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Legislating “Military Entitlements”: A Challenge to the Congressional Abdication Thesis

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dc.contributor.advisor Pfiffner, James P.
dc.contributor.author Ross, Alexis Lasselle
dc.creator Ross, Alexis Lasselle
dc.date.accessioned 2016-04-19T19:29:20Z
dc.date.available 2016-04-19T19:29:20Z
dc.date.issued 2015
dc.identifier.uri http://hdl.handle.net/1920/10190
dc.description.abstract The field of Congress and national security, with few exceptions, describes Congress in the post-World War II era as a secondary player in the development of defense policy. In fact, some scholars argue that Congress’ approach at times is characterized by deference, ambivalence, and even abdication. However, this dissertation argues that by failing to recognize some of the most influential forms of actual congressional power, scholars do not have a comprehensive understanding of the legislative branch’s participation in defense policymaking. In fact, in some areas of defense policy, such as military personnel policy, Congress actually leads.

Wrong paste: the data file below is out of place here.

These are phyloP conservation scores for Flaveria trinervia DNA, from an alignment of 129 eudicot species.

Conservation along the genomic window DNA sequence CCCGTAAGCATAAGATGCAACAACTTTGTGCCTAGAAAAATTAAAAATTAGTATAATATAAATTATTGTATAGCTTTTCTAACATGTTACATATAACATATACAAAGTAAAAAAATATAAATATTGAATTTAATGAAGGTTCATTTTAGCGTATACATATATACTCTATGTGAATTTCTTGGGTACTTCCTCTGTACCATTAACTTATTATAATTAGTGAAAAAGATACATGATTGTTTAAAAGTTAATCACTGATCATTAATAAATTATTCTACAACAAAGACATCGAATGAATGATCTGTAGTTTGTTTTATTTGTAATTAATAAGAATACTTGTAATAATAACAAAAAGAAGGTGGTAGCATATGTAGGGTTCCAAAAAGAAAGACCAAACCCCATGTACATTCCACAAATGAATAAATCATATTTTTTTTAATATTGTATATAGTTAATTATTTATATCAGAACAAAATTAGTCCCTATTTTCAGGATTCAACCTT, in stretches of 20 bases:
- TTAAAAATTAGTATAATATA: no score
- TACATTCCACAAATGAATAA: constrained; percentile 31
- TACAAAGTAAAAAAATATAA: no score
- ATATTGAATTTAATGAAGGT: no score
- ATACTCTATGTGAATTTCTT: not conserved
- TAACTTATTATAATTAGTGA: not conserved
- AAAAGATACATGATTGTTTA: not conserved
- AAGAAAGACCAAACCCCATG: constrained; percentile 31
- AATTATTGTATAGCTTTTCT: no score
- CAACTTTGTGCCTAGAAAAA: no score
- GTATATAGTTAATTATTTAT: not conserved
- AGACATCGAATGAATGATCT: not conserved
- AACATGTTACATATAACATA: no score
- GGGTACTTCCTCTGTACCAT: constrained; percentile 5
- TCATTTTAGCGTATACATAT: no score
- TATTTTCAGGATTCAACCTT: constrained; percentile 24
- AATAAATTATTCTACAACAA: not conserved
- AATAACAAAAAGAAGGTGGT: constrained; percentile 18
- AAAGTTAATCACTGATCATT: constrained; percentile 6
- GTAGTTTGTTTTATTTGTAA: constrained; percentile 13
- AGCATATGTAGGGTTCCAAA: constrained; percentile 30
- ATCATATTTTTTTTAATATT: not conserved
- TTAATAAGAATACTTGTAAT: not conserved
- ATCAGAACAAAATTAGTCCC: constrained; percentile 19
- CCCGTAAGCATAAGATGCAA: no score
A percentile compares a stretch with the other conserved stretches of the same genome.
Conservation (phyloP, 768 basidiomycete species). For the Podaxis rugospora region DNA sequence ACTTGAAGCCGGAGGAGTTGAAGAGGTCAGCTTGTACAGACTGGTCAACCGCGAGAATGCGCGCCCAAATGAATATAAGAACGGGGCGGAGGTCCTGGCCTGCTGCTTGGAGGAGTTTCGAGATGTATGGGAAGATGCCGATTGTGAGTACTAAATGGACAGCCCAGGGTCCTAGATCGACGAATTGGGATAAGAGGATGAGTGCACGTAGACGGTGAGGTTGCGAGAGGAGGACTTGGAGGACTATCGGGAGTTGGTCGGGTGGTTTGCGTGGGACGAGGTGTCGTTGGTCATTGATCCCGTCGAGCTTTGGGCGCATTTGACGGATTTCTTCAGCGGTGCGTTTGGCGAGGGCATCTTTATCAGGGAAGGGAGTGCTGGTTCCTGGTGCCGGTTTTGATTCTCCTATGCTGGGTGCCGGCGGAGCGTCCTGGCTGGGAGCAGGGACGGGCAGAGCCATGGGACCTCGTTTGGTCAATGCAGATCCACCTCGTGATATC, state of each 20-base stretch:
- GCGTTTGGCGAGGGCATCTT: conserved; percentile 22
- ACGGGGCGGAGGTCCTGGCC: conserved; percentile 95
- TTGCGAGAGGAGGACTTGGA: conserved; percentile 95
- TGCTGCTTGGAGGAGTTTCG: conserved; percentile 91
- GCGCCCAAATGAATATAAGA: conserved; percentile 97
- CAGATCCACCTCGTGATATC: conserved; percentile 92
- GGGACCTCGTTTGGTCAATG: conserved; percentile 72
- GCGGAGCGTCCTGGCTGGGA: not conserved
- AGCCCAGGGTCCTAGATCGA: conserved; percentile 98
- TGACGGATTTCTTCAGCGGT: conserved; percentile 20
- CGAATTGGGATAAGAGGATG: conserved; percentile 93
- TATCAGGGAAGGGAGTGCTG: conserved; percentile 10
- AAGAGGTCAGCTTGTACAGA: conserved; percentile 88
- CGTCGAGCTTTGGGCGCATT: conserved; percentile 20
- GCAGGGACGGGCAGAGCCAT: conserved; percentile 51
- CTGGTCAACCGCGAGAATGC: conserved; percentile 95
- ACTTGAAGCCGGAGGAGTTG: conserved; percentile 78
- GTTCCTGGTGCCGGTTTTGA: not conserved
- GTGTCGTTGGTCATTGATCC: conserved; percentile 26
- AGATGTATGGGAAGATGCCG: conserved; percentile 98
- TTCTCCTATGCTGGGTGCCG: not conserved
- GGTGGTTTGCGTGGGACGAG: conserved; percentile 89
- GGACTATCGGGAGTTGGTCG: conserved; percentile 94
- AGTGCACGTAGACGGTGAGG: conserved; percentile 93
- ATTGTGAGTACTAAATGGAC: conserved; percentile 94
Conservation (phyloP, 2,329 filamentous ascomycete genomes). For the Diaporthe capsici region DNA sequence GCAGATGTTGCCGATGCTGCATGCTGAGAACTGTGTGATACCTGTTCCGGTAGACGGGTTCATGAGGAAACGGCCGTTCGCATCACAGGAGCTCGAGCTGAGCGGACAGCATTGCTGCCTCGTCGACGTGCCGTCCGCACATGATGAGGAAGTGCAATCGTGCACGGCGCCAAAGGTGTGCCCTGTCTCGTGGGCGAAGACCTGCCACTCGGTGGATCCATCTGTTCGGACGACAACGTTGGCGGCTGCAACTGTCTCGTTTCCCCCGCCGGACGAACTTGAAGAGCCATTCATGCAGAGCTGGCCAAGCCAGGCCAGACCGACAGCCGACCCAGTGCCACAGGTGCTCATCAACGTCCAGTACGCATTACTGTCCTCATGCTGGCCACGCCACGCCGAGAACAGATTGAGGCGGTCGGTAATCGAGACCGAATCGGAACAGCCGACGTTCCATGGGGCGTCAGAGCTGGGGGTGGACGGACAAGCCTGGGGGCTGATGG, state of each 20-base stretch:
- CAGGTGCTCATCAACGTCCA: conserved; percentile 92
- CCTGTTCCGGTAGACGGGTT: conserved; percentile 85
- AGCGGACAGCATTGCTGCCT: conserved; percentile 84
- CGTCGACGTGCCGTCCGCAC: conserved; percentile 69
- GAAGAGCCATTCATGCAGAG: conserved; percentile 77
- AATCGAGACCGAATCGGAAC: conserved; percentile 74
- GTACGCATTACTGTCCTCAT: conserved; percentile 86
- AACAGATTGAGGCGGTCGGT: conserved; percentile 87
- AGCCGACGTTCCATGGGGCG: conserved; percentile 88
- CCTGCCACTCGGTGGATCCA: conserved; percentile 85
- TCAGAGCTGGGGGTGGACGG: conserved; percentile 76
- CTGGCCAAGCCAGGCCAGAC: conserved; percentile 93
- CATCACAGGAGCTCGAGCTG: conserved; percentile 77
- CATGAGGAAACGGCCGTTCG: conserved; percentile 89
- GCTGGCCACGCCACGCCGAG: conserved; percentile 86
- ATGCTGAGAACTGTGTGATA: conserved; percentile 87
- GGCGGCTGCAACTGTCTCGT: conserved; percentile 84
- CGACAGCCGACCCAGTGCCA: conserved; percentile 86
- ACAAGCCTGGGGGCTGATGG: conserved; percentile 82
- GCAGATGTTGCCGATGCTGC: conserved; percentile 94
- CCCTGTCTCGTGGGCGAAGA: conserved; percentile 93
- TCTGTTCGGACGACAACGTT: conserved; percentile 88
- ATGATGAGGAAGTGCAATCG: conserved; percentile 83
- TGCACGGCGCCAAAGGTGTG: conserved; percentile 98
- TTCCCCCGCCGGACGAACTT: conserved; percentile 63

dc.format.extent 209 pages
dc.language.iso en
dc.rights Copyright 2015 Alexis Lasselle Ross
dc.subject Public policy
dc.subject Political science
dc.subject Congress
dc.subject Entitlements
dc.subject Legislative-executive struggle for power
dc.subject Military pay and benefits
dc.subject Military personnel
dc.subject National Security
dc.title Legislating “Military Entitlements”: A Challenge to the Congressional Abdication Thesis
dc.type Dissertation en
thesis.degree.level Doctoral en
thesis.degree.discipline Public Policy en
thesis.degree.grantor George Mason University en


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